Saturday, November 29, 2014

winter sea kayak to Suomenlinnna

I previously held the view that sea kayaking in winter was an extreme hardship only suitable for pain-seeking people. I was wrong. I put on a magic suit: the dry suit and was ready for my first trip around Helsinki just after the first snow. Direction Suomenlinna! 
So first myth: I was not cold at all during the four hours on the water. Apart from that, the waterways are very quiet, the whole seaside feels sleepy. The first snow transformed completely the landscape and brought a lot of sought-after light in this month of November. The arrival in Suomenlinna had also a particular feeling, perfectly still water, wrapped up boats, everything seems to be waiting for the next summer. We enjoyed some pulla at the cafe of the museum and head back to the base through Länsisatama. Beautiful day!


Monday, November 17, 2014

Suomenlinna, 13 m/s, 4°C

Y a qu'à se poser toute au sud de l'île de Suomenlinna dans l'obscurité totale et écouter le vent siffler aux oreilles et les masses d'eau s'abattre sur le granite et on ressent la délicieuse impression d'être au bord d'une mer sans pitié, blindé de légendes et lourdes d'histoire.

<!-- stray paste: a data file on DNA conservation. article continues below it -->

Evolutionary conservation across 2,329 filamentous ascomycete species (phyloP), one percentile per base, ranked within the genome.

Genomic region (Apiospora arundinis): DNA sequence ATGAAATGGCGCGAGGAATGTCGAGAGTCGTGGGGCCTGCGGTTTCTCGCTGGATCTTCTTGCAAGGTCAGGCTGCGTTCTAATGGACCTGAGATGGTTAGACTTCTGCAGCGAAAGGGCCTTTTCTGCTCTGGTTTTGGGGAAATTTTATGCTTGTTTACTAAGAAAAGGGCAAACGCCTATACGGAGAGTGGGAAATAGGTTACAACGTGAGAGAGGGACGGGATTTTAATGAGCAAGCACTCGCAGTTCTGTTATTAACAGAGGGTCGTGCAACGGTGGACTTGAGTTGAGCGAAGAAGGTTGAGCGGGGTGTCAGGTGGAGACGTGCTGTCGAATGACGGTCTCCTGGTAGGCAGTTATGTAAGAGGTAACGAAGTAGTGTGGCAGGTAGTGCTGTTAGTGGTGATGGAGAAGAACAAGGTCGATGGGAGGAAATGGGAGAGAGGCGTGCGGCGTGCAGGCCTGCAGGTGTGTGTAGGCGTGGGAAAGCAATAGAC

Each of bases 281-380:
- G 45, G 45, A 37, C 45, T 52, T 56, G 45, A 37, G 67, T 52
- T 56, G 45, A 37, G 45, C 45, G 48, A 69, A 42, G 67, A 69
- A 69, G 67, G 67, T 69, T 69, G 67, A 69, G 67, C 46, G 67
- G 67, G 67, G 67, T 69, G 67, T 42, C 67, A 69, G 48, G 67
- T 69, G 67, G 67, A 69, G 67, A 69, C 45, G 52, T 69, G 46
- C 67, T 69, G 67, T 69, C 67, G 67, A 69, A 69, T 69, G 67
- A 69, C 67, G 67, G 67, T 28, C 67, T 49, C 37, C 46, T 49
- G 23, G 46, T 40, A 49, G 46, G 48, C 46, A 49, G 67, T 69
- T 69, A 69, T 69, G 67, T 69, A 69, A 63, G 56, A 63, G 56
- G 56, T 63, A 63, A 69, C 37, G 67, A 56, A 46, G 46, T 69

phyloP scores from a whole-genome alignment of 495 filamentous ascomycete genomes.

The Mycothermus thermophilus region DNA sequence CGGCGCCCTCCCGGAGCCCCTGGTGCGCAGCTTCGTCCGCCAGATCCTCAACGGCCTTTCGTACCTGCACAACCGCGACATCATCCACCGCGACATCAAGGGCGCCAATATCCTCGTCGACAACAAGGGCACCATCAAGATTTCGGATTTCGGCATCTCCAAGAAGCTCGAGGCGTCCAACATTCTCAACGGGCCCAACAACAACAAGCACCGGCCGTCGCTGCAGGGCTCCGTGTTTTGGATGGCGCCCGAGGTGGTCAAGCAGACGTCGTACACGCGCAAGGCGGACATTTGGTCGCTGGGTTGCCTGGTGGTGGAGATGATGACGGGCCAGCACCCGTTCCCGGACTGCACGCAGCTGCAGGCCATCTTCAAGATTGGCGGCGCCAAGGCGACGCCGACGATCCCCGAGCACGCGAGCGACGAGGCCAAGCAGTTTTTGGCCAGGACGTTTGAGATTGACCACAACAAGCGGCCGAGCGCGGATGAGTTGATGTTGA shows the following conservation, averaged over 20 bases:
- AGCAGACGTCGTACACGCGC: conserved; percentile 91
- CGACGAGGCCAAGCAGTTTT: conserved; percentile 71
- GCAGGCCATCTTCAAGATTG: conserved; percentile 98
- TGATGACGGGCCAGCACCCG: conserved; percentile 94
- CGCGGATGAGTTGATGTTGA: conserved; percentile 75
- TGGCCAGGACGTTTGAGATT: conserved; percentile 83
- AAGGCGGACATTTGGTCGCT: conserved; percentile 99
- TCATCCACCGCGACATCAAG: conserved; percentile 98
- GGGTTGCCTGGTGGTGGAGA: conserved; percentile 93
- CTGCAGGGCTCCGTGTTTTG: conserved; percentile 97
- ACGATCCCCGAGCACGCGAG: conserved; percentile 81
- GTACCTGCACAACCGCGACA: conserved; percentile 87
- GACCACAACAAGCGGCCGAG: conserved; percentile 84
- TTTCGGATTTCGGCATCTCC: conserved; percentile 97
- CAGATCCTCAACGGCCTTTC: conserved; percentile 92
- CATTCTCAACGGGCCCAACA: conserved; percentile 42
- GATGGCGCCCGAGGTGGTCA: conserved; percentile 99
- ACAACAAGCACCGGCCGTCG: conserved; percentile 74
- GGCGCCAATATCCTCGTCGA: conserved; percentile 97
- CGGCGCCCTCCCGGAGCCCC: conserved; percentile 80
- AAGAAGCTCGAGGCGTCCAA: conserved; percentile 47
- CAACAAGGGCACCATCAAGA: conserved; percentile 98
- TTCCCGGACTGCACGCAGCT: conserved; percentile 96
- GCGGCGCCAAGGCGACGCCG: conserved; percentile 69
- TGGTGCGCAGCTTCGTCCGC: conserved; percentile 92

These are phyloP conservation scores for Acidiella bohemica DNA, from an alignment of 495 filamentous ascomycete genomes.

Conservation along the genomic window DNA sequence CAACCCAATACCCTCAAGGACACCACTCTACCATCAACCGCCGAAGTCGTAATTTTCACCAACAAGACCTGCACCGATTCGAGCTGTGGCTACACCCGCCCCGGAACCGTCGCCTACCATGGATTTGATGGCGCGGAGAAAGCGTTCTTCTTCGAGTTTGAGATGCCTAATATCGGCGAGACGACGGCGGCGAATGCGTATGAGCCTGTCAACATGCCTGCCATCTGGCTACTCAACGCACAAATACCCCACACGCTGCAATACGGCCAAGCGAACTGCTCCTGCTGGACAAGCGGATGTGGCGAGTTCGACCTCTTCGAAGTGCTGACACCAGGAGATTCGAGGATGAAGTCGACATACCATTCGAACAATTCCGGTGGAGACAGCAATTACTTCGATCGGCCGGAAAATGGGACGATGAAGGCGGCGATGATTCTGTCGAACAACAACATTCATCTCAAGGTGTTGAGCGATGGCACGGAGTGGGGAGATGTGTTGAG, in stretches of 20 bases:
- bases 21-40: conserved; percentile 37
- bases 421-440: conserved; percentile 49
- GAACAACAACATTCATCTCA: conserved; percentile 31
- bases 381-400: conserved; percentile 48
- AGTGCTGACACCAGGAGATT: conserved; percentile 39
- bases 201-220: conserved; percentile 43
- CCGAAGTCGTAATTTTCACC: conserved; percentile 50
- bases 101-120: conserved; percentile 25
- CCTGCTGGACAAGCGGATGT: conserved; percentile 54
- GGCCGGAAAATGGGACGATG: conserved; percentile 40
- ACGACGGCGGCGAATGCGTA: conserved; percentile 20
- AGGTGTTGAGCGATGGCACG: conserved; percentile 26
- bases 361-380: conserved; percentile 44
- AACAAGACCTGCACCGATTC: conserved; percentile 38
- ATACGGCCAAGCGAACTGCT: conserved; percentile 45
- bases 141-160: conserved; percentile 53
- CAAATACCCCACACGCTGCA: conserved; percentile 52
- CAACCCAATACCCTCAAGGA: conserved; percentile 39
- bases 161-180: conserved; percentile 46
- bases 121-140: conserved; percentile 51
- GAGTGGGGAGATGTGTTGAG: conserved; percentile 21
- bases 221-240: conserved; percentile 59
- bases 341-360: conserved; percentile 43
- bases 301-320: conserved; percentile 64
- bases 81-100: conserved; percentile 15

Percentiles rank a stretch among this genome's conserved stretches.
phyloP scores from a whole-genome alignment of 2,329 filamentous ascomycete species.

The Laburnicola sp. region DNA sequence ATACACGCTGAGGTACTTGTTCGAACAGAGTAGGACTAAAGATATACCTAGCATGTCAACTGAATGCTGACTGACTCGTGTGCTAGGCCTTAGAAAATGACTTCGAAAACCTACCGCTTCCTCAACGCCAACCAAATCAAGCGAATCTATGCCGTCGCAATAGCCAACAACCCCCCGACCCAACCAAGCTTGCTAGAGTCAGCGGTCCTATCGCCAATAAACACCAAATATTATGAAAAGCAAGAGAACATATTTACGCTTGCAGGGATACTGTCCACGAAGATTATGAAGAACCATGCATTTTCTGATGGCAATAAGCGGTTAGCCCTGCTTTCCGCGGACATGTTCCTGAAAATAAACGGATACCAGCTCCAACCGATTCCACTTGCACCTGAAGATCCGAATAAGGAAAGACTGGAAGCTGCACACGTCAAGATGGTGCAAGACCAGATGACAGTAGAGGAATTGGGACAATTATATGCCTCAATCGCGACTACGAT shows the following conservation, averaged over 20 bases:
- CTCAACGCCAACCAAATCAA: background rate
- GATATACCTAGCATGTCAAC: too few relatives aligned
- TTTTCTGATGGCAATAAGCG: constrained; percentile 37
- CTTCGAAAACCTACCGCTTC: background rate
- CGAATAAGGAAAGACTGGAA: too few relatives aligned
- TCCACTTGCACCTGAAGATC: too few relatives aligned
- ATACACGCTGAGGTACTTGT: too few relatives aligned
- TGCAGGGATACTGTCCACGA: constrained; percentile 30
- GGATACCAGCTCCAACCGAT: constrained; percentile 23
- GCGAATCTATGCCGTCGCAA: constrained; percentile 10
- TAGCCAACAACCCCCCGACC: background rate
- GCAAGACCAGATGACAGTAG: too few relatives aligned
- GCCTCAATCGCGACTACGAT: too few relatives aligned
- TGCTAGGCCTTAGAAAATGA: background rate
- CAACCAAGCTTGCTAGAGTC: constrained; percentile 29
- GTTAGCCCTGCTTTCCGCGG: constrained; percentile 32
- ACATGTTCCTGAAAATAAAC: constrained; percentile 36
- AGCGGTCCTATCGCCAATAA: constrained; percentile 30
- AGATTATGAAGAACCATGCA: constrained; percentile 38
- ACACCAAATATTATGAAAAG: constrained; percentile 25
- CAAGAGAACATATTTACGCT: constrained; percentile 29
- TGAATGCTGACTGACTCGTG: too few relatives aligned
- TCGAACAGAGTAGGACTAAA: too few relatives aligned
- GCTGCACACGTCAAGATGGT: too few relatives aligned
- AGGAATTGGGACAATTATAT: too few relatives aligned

Suomenlinna, 26.10.2014

Telliskivi, Tallinn

Get out of the bar or the cosy cafe, wander out of the medieval town, jump on a shrieking tram, pay the driver through the small hatch. Stop at the Russian market, go buy some salted mushroom from the babushkas. Resume walking and enter Telliskivi area. Old industrial area transformed into a creative space. Theatre, various stages, cafes, graffiti and industrial ruin landscape. What else?
Tallinn, 16.11.2014

Friday, October 17, 2014

The three faces of Helsinki.

No, Helsinki is not a post-apocalyptic city as some of my blog posts might suggest. 

For me, the city has three very different faces : the first one is the one described in the guide books. Beautiful, ultra clean, homogenous, rich, filled with history, lively and so on. You will find there fancy dining, design shops, historical buildings and international atmosphere. People dress up before going there.